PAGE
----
For the last several decades, the FCC has been in a stalemate with media activist organizations about the lack of diversity in broadcast media ownership. Women own less than 10% of broadcast television and AM/FM radio stations, and racial minorities own less than 6%. We argue that this inequity is due to the Commission’s misperception that policies that put stations in the hands of historically underrepresented groups must pass strict scrutiny. In 1990, the Supreme Court ruled in Adarand Contractors, Inc. v. Pena that any laws or regulations that showed preferential treatment to people based solely on their race would subsequently need to withstand strict scrutiny. This prompted the FCC to avoid embedding race (or gender) based preferences into media ownership regulations, despite repeated instructions from the Third Circuit Court of appeals to address the racial and gender imbalance in broadcast ownership. In FCC v. Prometheus Radio (2021), the Supreme Court had an opportunity to address the question of whether strict scrutiny was an appropriate level of review for broadcast regulatory decisions. Rather than tackling the issue of ownership head-on, the Court concentrated its decision on how much discretion administrative agencies have regarding changes to their initiatives. Had the Court focused exclusively on the ownership question, we believe it would have come to the same conclusion that we do here: a rational basis of review should be used for regulatory decisions. We believe this shift is needed to break the nearly two decades-long legal, policy, and regulatory deadlock over media ownership policy.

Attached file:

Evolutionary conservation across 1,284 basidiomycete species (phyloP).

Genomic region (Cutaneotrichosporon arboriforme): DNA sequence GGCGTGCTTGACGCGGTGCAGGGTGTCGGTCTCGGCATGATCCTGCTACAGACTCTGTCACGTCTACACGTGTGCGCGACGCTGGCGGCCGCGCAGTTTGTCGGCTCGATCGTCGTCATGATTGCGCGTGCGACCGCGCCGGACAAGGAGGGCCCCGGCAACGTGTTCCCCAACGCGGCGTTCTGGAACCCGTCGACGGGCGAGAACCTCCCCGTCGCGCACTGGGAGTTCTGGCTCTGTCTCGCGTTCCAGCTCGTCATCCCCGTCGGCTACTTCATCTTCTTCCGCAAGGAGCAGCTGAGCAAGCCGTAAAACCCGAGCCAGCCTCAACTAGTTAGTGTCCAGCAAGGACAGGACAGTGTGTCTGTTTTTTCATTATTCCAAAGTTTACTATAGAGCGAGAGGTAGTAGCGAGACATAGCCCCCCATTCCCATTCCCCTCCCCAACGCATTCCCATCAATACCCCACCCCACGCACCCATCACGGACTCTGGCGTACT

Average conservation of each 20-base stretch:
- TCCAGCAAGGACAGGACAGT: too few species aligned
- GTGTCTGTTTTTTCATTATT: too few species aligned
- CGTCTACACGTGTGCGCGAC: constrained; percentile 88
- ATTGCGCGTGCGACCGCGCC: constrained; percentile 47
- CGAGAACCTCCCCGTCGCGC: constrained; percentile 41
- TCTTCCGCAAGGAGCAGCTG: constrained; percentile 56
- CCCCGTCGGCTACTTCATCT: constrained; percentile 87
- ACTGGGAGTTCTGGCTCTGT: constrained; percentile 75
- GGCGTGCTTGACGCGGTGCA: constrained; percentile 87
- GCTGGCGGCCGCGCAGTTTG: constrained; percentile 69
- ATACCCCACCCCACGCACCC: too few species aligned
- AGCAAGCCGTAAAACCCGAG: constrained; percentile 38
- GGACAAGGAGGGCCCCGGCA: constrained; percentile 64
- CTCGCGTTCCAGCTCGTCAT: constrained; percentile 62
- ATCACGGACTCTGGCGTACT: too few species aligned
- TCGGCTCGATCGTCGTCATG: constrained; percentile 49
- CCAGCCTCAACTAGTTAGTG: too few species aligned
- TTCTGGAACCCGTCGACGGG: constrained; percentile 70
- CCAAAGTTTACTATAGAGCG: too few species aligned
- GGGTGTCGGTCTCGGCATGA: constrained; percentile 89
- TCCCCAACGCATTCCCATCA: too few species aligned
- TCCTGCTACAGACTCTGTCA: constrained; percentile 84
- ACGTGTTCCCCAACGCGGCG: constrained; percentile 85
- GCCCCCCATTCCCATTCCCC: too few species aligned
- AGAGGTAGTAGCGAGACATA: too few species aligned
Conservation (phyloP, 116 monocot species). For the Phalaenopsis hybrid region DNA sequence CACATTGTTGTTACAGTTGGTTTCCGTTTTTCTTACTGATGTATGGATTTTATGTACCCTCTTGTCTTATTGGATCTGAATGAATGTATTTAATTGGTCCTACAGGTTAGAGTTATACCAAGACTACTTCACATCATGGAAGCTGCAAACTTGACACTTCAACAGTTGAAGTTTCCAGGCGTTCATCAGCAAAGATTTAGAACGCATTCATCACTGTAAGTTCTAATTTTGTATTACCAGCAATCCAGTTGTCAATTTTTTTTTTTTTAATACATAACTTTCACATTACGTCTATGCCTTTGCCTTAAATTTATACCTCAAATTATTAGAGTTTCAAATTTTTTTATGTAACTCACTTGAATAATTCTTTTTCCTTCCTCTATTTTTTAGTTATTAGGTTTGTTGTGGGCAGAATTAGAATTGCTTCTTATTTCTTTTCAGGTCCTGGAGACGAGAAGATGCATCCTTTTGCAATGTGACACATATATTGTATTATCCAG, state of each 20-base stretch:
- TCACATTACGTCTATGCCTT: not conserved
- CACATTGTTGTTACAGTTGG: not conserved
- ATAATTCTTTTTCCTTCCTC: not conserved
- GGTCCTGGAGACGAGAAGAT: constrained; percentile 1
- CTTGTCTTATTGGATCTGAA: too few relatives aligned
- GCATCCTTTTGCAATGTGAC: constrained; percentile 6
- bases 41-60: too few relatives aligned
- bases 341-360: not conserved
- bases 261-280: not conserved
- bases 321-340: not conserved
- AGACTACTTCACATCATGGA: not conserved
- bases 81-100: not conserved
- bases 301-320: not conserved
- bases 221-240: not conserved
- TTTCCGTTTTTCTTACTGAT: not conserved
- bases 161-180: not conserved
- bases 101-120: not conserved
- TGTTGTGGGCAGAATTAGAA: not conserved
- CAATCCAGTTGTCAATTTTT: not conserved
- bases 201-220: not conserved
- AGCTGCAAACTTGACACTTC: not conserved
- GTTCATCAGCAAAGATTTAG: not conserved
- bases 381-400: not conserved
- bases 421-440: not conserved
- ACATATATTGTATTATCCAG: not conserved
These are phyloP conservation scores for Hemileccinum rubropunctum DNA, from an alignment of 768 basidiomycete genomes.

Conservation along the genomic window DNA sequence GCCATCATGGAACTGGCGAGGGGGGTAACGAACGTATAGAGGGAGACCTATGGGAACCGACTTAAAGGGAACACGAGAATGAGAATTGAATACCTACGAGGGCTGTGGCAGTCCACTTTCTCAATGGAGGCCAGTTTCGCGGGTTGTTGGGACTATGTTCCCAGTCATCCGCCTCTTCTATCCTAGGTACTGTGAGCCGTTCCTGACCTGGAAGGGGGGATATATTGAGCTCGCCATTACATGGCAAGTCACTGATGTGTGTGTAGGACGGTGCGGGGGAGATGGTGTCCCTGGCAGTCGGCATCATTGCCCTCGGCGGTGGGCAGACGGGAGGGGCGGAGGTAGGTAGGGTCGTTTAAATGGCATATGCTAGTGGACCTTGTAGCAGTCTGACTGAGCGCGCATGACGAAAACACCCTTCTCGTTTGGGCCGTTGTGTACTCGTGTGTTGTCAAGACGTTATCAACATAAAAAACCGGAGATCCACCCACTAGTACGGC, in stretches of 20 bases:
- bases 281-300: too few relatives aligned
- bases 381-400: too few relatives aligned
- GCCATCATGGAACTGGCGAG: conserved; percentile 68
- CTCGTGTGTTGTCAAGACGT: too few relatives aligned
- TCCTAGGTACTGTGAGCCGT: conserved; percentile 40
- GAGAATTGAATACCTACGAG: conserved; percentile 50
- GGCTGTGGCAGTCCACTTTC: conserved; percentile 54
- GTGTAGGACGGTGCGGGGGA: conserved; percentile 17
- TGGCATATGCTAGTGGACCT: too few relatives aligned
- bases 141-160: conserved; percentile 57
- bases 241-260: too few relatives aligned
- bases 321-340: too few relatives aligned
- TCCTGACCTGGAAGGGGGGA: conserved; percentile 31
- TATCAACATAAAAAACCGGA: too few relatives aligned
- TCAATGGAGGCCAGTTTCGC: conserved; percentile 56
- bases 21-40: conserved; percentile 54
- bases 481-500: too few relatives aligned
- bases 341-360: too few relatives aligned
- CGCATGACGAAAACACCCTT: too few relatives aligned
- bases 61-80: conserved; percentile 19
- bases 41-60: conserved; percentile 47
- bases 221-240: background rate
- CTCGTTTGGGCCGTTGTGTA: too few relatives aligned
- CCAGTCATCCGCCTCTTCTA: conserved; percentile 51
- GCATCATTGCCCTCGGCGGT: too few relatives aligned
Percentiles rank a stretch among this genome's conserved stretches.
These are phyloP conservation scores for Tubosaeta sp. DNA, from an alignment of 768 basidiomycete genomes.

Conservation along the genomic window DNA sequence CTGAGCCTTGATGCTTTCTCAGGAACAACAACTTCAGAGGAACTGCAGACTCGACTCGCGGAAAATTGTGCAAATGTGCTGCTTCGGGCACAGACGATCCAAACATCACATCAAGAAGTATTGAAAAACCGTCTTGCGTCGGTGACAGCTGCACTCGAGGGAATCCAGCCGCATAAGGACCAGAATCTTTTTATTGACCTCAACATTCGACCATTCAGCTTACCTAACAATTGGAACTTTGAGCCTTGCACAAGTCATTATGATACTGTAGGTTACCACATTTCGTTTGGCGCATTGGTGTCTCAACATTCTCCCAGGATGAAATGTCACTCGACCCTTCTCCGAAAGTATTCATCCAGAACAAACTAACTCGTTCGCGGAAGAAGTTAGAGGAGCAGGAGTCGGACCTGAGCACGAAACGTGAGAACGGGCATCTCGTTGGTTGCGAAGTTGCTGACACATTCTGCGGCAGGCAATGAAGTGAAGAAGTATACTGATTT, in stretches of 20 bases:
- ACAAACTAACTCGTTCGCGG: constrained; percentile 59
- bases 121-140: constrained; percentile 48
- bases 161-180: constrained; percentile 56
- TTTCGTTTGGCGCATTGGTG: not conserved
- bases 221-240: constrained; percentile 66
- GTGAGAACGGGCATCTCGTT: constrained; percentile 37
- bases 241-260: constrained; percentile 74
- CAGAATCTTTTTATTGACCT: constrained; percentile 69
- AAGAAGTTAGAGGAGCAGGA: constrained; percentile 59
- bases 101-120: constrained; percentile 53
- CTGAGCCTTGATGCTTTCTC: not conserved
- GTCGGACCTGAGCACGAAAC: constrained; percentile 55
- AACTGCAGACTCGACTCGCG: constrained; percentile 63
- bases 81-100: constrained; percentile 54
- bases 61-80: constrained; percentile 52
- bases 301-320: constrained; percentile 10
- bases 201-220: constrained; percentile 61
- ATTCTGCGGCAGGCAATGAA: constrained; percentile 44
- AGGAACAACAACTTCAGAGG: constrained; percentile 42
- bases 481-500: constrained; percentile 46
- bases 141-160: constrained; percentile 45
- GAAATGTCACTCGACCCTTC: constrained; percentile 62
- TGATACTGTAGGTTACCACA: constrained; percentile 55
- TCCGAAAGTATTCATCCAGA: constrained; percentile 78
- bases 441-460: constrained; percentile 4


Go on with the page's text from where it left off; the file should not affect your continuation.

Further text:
By Tyler Dillon